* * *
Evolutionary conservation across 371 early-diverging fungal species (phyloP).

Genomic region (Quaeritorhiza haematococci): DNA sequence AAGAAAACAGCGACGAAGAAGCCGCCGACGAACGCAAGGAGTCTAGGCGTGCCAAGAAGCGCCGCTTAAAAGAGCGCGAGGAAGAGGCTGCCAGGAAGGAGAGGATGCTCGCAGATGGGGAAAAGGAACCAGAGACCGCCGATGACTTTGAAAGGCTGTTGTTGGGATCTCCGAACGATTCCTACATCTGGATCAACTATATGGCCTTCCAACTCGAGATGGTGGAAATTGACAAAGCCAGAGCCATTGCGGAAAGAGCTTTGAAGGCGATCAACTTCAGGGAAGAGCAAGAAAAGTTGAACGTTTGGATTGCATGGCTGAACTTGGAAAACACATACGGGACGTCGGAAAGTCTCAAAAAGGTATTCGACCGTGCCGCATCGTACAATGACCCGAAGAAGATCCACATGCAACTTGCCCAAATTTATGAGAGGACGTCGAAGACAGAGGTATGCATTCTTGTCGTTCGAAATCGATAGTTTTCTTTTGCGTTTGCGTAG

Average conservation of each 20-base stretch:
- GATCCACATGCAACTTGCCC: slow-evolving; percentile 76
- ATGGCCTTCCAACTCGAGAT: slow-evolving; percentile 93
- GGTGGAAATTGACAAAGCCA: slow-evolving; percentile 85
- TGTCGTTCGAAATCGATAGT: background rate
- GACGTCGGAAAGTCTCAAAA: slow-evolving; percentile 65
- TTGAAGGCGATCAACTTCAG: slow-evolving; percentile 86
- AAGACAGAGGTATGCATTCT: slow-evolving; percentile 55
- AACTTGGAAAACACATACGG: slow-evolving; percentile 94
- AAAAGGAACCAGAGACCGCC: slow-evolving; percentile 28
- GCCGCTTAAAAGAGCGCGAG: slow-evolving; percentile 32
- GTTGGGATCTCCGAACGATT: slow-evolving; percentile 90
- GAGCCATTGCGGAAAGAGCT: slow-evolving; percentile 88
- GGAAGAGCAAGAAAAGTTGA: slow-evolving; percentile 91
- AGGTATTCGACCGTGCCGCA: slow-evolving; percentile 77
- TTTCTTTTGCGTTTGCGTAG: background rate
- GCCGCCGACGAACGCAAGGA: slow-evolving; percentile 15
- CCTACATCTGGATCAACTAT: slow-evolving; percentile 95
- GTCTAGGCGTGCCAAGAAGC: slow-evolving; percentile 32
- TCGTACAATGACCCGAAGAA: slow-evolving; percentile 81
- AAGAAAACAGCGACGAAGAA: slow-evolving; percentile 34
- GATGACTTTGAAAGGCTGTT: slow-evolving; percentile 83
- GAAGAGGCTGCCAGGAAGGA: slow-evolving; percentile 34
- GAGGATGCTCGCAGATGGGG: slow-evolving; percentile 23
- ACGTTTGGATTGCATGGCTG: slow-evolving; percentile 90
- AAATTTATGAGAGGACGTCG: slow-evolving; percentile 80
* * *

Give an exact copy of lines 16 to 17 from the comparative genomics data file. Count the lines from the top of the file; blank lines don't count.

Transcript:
- GGAAGAGCAAGAAAAGTTGA: slow-evolving; percentile 91
- AGGTATTCGACCGTGCCGCA: slow-evolving; percentile 77